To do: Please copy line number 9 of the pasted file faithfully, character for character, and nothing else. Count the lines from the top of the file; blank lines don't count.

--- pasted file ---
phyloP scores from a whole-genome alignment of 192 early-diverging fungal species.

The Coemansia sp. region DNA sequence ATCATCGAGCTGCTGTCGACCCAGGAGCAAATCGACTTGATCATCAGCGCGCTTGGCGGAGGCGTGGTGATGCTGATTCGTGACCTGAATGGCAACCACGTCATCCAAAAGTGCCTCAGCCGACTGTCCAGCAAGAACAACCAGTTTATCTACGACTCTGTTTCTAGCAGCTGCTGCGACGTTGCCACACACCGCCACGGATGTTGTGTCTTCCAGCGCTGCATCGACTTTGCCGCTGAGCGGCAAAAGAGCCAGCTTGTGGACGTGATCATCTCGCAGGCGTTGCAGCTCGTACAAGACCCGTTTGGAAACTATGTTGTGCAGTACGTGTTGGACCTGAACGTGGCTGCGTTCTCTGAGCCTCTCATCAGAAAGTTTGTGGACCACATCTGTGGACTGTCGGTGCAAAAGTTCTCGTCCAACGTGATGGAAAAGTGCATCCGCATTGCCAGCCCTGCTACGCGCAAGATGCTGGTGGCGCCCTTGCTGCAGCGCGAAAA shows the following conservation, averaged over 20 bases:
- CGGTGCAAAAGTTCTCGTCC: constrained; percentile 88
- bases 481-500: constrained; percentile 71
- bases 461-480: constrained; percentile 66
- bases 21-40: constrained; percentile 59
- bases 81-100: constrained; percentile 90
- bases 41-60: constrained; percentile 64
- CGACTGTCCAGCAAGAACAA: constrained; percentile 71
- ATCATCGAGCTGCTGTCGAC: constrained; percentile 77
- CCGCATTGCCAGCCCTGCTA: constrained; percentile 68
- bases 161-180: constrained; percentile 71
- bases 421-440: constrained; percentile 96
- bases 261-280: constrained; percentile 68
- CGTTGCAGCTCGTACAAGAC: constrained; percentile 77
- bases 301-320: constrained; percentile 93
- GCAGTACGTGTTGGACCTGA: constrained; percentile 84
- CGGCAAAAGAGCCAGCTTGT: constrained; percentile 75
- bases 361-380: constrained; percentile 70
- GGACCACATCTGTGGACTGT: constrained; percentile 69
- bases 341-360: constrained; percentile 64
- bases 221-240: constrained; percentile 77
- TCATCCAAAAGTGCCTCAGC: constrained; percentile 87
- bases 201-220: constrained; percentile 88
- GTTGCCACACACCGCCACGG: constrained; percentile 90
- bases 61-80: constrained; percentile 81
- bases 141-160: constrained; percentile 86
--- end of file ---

- CGACTGTCCAGCAAGAACAA: constrained; percentile 71